July 5, 2019

On July 1, 2019, after two-and-a-half hours of jury deliberations, a Baltimore medical malpractice jury returned its verdict in the amount of $229,640,000 in favor of the plaintiff against a Johns Hopkins hospital for the catastrophic brain injury suffered by her premature baby born at the hospital at 25 weeks gestation. The Baltimore medical malpractice birth injury jury awarded $3,620,000 for past medical expenses, $200,000,000 for future medical expenses, $1,020,000 for lost earnings, and $25,000,000 in noneconomic damages.

The plaintiff alleged that the defendant hospital failed to properly assess the well-being of the fetus and failed to properly assess her presentation, resulting in a plan of care based on inaccurate information that caused the baby to suffer a catastrophic brain injury. The Baltimore medical malpractice plaintiff further alleged that the defendant hospital failed to obtain her informed consent regarding her medical care.

The plaintiff became pregnant at the age of 15 and was transferred to the defendant Johns Hopkins hospital for severe pre-eclampsia when she was 25 weeks pregnant. The plaintiff’s Maryland medical malpractice lawyer stated that the defendant hospital vacillated between telling the teenager that the baby had no chance of survival and telling her that she and her baby had a fair chance of a positive outcome.

The plaintiff alleged in her Maryland medical malpractice lawsuit that she initially consented to a Cesarean section delivery but was later told that physicians from the hospital’s neonatal intensive care unit would not be present for the delivery of her baby and that only comfort care would be provided to her baby if the baby was born alive (the plaintiff alleged that she was told by a consulting neonatologist that the baby would likely be born dead or be neurodevelopmentally disabled).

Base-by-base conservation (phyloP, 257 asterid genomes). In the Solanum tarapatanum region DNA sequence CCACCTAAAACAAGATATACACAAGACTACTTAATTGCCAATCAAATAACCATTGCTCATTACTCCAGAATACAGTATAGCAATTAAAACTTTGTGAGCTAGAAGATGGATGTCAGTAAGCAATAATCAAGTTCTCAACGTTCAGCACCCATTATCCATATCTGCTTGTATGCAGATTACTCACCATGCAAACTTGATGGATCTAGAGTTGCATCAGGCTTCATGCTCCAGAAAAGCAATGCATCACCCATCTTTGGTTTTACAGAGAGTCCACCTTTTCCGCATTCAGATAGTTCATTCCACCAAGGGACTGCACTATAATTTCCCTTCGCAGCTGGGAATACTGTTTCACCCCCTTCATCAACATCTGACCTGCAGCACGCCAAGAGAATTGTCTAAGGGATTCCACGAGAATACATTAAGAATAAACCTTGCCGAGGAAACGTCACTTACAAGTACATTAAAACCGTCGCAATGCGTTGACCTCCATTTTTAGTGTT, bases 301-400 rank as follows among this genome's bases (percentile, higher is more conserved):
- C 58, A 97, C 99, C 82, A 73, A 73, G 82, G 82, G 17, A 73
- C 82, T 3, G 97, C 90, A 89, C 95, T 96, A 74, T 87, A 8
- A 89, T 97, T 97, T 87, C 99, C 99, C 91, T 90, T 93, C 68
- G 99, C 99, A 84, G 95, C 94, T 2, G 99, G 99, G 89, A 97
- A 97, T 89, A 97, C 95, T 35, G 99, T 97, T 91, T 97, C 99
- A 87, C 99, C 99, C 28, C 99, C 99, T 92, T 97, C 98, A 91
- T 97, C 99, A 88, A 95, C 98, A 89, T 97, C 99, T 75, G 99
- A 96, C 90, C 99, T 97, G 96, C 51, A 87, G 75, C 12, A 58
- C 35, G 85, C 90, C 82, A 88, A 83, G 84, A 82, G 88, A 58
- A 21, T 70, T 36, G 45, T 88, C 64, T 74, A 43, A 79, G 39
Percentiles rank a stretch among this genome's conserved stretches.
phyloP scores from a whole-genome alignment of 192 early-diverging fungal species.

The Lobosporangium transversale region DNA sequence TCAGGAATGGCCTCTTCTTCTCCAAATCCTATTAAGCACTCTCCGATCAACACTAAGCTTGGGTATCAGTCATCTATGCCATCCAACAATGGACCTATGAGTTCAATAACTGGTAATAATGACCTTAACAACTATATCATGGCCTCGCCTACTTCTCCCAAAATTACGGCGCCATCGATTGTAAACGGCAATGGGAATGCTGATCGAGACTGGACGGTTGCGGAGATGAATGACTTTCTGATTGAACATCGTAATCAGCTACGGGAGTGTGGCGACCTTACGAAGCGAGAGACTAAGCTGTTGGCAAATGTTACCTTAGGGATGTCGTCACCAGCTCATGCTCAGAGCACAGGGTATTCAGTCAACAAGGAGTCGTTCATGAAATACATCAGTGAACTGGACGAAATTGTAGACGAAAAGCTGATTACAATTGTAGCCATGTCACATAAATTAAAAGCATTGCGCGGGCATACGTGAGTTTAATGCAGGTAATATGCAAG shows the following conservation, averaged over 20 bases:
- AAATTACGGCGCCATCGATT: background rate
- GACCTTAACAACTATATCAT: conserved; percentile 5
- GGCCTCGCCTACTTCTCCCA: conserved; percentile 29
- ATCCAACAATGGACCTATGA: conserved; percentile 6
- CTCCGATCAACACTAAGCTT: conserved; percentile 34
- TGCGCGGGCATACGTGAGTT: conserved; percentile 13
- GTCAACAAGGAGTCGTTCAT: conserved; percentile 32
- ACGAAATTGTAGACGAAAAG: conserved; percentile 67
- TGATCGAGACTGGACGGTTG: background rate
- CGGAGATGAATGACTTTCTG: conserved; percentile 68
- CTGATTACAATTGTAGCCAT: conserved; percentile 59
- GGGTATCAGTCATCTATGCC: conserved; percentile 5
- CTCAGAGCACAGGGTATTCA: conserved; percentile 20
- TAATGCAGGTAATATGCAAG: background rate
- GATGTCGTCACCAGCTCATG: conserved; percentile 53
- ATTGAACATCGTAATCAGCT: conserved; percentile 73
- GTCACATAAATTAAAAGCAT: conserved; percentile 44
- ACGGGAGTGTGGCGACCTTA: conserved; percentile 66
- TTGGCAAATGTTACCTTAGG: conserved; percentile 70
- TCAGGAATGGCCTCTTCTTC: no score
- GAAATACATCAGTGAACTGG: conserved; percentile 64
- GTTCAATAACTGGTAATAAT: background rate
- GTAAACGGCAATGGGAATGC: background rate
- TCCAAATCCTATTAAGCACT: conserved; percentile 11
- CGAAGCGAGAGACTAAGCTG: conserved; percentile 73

The plaintiff further alleged that she was offered termination of her pregnancy even though termination of pregnancy is not normally an option after 24 weeks of gestation unless there are genetic abnormalities. The plaintiff alleged that the OB/GYN Department head was told about her and advised the attending physicians that termination of her pregnancy was inappropriate and that they should tell the plaintiff that staff from the NICU would not be present for the birth, but she was never provided that information regarding termination of her pregnancy. Had she been provided the information, the plaintiff alleged that she would have proceeded with the Cesarean delivery.

The plaintiff alleged that the fetus was not in distress at that time and that the baby should have been delivered by Cesarean delivery.

The plaintiff alleged that her physicians stopped monitoring her fetus’ heart rate more than two days before the delivery. Labor was induced on October 23, 2014 and the baby was born on October 24, 2014, without a heart beat and not breathing. The baby weighed less than a pound-and-a-half at birth and was resuscitated in the NICU. The baby suffered a severe brain injury and developmental delays as a result of oxygen deprivation to her brain but did not suffer many of the medical issues typically associated with premature birth.

The plaintiff’s Maryland medical malpractice lawyer stated, “Had she [the plaintiff] been told the right information, she would have continued to accept the C-section.”

The noneconomic award will likely be vastly reduced pursuant to Maryland’s cap on noneconomic damages in medical malpractice cases.

The defendant Johns Hopkins Hospital indicated that it plans to appeal.

Source The case is captioned Byrom v. Johns Hopkins Bayview Medical Center Inc., Circuit Court for Baltimore City, Case No.: 24-C-18-002909.

If you or your baby suffered a birth injury (or worse) during labor and/or delivery in Maryland or in another U.S. state, you should promptly find a birth injury lawyer in Maryland or in your state who may investigate your birth injury claim for you and represent you and your child in a birth injury medical malpractice case, if appropriate.

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